My first Irish Breakfast. I really only ordered this sample to compare to the River Shannon blend that seems popular on here. I brewed this right after Bond Street this morning. Cute little grape nut like pellets, I’m used to whole leaf.

First brew seemed strong, singular, dry on the tongue and finally bitter. So I assumed the fault, tossed it and lowered the water temperature down to my normal 195 rather than the recommended 212.

The second brew smelled brighter, taste was certainly lighter though it deepened as it sat. I did not find this enjoyable straight, there was still a dryness with a note of butter toward the end (a good thing for me) but the dryness is what stayed on the tongue. Sugar did not improve this but cream certainly did.

I like this better with cream and sugar than the Bond Street but it would honestly be the only way I would enjoy it and I don’t want to make a habit of that. So I made a cream and sugar blend in my tall claddagh mug, set it on the mantle and offered it up to Brighid and moved on to the River Shannon blend which was a vast improvement.

195 °F / 90 °C 3 min, 0 sec

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Druid, artist, poet, mum, lover of tea, ritual and myth. I grew up on Celestial Seasons herbals but fell in love with straight loose leaf tea working at my local Teavana for a year. I am grateful for the introduction and the experience, but have moved on.

I see tea as an experience for the senses, I like to imagine tasting the land and the weather as well as the effect of sun, air, fire and the human hand. I have a soft spot for shu pu’er, yabao, scented oolongs, wuyi oolongs, taiwanese tea as well as smooth naturally sweet blacks, creamy greens and surprisingly complex whites.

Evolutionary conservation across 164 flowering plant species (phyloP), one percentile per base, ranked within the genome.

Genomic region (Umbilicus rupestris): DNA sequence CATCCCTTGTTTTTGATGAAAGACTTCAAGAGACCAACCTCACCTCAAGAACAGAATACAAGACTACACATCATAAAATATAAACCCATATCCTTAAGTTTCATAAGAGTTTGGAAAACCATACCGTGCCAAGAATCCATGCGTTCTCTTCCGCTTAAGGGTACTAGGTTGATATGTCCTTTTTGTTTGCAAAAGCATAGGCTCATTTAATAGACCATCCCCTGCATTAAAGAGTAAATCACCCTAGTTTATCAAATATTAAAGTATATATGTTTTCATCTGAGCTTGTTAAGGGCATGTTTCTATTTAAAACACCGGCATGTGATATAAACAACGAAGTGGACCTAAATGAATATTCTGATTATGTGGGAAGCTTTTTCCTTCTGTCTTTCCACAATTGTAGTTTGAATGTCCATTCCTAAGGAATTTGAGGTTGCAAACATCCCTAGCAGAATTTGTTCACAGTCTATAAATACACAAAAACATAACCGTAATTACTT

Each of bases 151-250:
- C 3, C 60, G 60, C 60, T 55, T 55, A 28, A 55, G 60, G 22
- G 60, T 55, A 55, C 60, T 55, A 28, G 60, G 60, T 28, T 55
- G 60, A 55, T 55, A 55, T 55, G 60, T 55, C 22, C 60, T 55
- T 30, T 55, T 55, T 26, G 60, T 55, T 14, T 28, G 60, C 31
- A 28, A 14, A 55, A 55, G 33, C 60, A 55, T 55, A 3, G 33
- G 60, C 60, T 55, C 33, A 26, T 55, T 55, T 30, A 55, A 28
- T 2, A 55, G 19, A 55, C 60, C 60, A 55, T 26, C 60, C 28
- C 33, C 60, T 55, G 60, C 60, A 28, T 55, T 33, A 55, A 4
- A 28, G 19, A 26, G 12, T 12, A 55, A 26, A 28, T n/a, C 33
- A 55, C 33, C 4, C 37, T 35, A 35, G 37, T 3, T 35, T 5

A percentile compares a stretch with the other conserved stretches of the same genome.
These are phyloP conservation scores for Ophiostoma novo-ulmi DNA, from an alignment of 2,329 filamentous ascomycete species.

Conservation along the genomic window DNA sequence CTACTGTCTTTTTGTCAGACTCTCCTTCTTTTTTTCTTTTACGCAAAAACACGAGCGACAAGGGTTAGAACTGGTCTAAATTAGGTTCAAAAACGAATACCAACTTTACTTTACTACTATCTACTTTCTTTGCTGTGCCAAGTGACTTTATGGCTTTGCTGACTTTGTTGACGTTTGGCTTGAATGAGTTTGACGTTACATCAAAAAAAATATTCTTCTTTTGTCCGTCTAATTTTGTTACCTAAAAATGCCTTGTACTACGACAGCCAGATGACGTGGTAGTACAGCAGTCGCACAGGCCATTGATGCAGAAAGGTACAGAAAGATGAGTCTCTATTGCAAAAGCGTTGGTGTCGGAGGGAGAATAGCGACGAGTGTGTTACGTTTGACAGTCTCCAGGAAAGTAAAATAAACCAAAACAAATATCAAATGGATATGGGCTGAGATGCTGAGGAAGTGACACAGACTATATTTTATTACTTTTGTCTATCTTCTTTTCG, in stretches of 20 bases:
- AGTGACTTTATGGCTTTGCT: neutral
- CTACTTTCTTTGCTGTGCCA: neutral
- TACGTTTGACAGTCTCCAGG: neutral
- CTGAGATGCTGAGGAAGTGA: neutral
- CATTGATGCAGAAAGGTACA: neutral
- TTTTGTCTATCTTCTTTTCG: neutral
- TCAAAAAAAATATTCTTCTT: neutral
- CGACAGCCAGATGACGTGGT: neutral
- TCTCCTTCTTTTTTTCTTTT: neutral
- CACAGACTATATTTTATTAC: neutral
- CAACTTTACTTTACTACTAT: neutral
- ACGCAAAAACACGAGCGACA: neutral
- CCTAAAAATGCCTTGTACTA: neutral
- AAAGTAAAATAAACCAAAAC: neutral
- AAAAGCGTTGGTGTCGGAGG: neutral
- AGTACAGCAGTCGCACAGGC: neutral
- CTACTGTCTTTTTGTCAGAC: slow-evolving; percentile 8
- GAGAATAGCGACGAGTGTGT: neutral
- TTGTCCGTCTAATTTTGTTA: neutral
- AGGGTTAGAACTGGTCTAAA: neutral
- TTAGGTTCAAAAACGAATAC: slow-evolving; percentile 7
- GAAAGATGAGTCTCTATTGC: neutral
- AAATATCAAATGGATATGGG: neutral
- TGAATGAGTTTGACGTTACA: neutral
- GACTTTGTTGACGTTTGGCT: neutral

I began ordering lots of samples from Upton to educate myself on different varieties of tea we didn’t have at work and have fallen head over heels for the unique offerings from Verdant Tea. I am learning things I like: buttery mouthfeel, surprising sweet or spice notes, woodiness, mineral notes, depth and complexity and things I don’t: astringency, dry and sour notes.

I collect tea tins and am in danger of collecting pots, though I am trying to restrain the urge due to current lack of space. I brew mostly in a glass infuser mug or a tea maker, only using cast-iron for company now (still need to get a gaiwan) and tend not to sweeten my teas unless they are British or fruity and iced, which is not often.

As far as ratings, I lack a definite system and haven’t been assigning numbers lately, wanting to spend multiple sessions with a tea first. I usually only log a tea once, unless it is a new harvest or I have significantly different observations, but will go back and edit or comment if I find something interesting or new.


Baker Street, Berea, Ohio

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